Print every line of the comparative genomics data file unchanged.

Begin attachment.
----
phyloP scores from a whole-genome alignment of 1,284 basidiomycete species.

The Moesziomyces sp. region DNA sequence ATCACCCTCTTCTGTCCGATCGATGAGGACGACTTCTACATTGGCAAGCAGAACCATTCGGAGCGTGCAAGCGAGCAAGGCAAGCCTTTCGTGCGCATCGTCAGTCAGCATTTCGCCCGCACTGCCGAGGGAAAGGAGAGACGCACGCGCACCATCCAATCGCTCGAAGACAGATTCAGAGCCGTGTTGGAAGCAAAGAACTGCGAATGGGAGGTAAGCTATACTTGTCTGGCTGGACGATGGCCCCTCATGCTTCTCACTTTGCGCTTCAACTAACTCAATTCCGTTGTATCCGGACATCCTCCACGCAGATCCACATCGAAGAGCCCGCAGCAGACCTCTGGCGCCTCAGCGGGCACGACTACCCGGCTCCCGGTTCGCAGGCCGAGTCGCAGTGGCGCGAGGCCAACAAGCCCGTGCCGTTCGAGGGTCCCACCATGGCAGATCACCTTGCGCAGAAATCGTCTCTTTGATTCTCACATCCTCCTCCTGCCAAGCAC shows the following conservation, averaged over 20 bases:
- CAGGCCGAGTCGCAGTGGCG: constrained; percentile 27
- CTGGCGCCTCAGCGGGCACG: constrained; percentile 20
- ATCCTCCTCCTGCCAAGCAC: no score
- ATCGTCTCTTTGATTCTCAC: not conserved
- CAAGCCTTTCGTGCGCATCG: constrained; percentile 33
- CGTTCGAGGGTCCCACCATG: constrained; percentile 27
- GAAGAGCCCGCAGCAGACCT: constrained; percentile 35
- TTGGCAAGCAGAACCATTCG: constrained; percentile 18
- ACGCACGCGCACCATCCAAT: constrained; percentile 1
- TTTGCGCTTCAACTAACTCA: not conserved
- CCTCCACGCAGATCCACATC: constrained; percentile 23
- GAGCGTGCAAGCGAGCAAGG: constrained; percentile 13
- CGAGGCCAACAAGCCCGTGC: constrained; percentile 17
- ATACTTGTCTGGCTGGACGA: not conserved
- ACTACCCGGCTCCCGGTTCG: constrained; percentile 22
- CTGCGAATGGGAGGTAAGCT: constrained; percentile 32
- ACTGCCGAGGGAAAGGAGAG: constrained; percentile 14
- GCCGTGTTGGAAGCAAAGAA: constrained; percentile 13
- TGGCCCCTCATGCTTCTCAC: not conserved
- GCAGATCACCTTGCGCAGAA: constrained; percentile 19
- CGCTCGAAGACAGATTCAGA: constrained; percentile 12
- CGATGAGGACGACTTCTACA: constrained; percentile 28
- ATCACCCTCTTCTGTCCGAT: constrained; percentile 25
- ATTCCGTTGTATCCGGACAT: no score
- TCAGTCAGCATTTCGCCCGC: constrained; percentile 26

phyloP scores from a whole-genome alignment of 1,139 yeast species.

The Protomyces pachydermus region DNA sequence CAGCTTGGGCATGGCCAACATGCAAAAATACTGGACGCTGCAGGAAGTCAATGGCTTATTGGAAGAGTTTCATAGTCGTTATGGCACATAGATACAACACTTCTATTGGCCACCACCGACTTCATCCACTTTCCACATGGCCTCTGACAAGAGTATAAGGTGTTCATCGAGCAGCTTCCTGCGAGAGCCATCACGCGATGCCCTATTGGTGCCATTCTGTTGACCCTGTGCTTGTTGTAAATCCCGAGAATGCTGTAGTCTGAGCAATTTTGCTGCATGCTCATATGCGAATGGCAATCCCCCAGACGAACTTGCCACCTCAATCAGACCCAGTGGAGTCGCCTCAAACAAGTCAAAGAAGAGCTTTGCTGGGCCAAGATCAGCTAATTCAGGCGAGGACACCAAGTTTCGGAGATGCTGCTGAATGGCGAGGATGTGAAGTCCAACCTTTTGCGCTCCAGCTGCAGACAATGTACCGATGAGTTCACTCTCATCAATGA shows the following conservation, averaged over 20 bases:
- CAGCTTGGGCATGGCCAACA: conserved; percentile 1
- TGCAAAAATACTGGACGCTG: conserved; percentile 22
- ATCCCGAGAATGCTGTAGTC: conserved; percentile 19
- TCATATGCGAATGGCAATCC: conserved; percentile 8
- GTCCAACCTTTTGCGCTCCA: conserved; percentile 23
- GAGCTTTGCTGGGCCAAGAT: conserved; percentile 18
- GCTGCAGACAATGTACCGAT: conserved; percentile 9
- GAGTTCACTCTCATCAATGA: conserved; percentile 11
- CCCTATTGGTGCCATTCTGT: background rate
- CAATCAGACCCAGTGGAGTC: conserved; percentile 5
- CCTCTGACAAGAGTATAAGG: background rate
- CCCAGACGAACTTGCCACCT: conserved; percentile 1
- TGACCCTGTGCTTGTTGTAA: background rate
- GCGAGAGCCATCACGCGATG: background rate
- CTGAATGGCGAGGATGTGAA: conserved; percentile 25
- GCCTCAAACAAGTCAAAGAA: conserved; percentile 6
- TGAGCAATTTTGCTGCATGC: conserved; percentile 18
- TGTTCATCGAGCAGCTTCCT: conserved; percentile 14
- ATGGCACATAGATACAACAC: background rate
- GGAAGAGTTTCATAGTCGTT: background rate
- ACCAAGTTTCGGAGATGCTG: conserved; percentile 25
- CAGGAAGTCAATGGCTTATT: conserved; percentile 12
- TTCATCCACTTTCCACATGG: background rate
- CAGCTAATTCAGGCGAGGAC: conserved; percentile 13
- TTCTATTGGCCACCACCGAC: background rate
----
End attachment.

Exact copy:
phyloP scores from a whole-genome alignment of 1,284 basidiomycete species.

The Moesziomyces sp. region DNA sequence ATCACCCTCTTCTGTCCGATCGATGAGGACGACTTCTACATTGGCAAGCAGAACCATTCGGAGCGTGCAAGCGAGCAAGGCAAGCCTTTCGTGCGCATCGTCAGTCAGCATTTCGCCCGCACTGCCGAGGGAAAGGAGAGACGCACGCGCACCATCCAATCGCTCGAAGACAGATTCAGAGCCGTGTTGGAAGCAAAGAACTGCGAATGGGAGGTAAGCTATACTTGTCTGGCTGGACGATGGCCCCTCATGCTTCTCACTTTGCGCTTCAACTAACTCAATTCCGTTGTATCCGGACATCCTCCACGCAGATCCACATCGAAGAGCCCGCAGCAGACCTCTGGCGCCTCAGCGGGCACGACTACCCGGCTCCCGGTTCGCAGGCCGAGTCGCAGTGGCGCGAGGCCAACAAGCCCGTGCCGTTCGAGGGTCCCACCATGGCAGATCACCTTGCGCAGAAATCGTCTCTTTGATTCTCACATCCTCCTCCTGCCAAGCAC shows the following conservation, averaged over 20 bases:
- CAGGCCGAGTCGCAGTGGCG: constrained; percentile 27
- CTGGCGCCTCAGCGGGCACG: constrained; percentile 20
- ATCCTCCTCCTGCCAAGCAC: no score
- ATCGTCTCTTTGATTCTCAC: not conserved
- CAAGCCTTTCGTGCGCATCG: constrained; percentile 33
- CGTTCGAGGGTCCCACCATG: constrained; percentile 27
- GAAGAGCCCGCAGCAGACCT: constrained; percentile 35
- TTGGCAAGCAGAACCATTCG: constrained; percentile 18
- ACGCACGCGCACCATCCAAT: constrained; percentile 1
- TTTGCGCTTCAACTAACTCA: not conserved
- CCTCCACGCAGATCCACATC: constrained; percentile 23
- GAGCGTGCAAGCGAGCAAGG: constrained; percentile 13
- CGAGGCCAACAAGCCCGTGC: constrained; percentile 17
- ATACTTGTCTGGCTGGACGA: not conserved
- ACTACCCGGCTCCCGGTTCG: constrained; percentile 22
- CTGCGAATGGGAGGTAAGCT: constrained; percentile 32
- ACTGCCGAGGGAAAGGAGAG: constrained; percentile 14
- GCCGTGTTGGAAGCAAAGAA: constrained; percentile 13
- TGGCCCCTCATGCTTCTCAC: not conserved
- GCAGATCACCTTGCGCAGAA: constrained; percentile 19
- CGCTCGAAGACAGATTCAGA: constrained; percentile 12
- CGATGAGGACGACTTCTACA: constrained; percentile 28
- ATCACCCTCTTCTGTCCGAT: constrained; percentile 25
- ATTCCGTTGTATCCGGACAT: no score
- TCAGTCAGCATTTCGCCCGC: constrained; percentile 26

phyloP scores from a whole-genome alignment of 1,139 yeast species.

The Protomyces pachydermus region DNA sequence CAGCTTGGGCATGGCCAACATGCAAAAATACTGGACGCTGCAGGAAGTCAATGGCTTATTGGAAGAGTTTCATAGTCGTTATGGCACATAGATACAACACTTCTATTGGCCACCACCGACTTCATCCACTTTCCACATGGCCTCTGACAAGAGTATAAGGTGTTCATCGAGCAGCTTCCTGCGAGAGCCATCACGCGATGCCCTATTGGTGCCATTCTGTTGACCCTGTGCTTGTTGTAAATCCCGAGAATGCTGTAGTCTGAGCAATTTTGCTGCATGCTCATATGCGAATGGCAATCCCCCAGACGAACTTGCCACCTCAATCAGACCCAGTGGAGTCGCCTCAAACAAGTCAAAGAAGAGCTTTGCTGGGCCAAGATCAGCTAATTCAGGCGAGGACACCAAGTTTCGGAGATGCTGCTGAATGGCGAGGATGTGAAGTCCAACCTTTTGCGCTCCAGCTGCAGACAATGTACCGATGAGTTCACTCTCATCAATGA shows the following conservation, averaged over 20 bases:
- CAGCTTGGGCATGGCCAACA: conserved; percentile 1
- TGCAAAAATACTGGACGCTG: conserved; percentile 22
- ATCCCGAGAATGCTGTAGTC: conserved; percentile 19
- TCATATGCGAATGGCAATCC: conserved; percentile 8
- GTCCAACCTTTTGCGCTCCA: conserved; percentile 23
- GAGCTTTGCTGGGCCAAGAT: conserved; percentile 18
- GCTGCAGACAATGTACCGAT: conserved; percentile 9
- GAGTTCACTCTCATCAATGA: conserved; percentile 11
- CCCTATTGGTGCCATTCTGT: background rate
- CAATCAGACCCAGTGGAGTC: conserved; percentile 5
- CCTCTGACAAGAGTATAAGG: background rate
- CCCAGACGAACTTGCCACCT: conserved; percentile 1
- TGACCCTGTGCTTGTTGTAA: background rate
- GCGAGAGCCATCACGCGATG: background rate
- CTGAATGGCGAGGATGTGAA: conserved; percentile 25
- GCCTCAAACAAGTCAAAGAA: conserved; percentile 6
- TGAGCAATTTTGCTGCATGC: conserved; percentile 18
- TGTTCATCGAGCAGCTTCCT: conserved; percentile 14
- ATGGCACATAGATACAACAC: background rate
- GGAAGAGTTTCATAGTCGTT: background rate
- ACCAAGTTTCGGAGATGCTG: conserved; percentile 25
- CAGGAAGTCAATGGCTTATT: conserved; percentile 12
- TTCATCCACTTTCCACATGG: background rate
- CAGCTAATTCAGGCGAGGAC: conserved; percentile 13
- TTCTATTGGCCACCACCGAC: background rate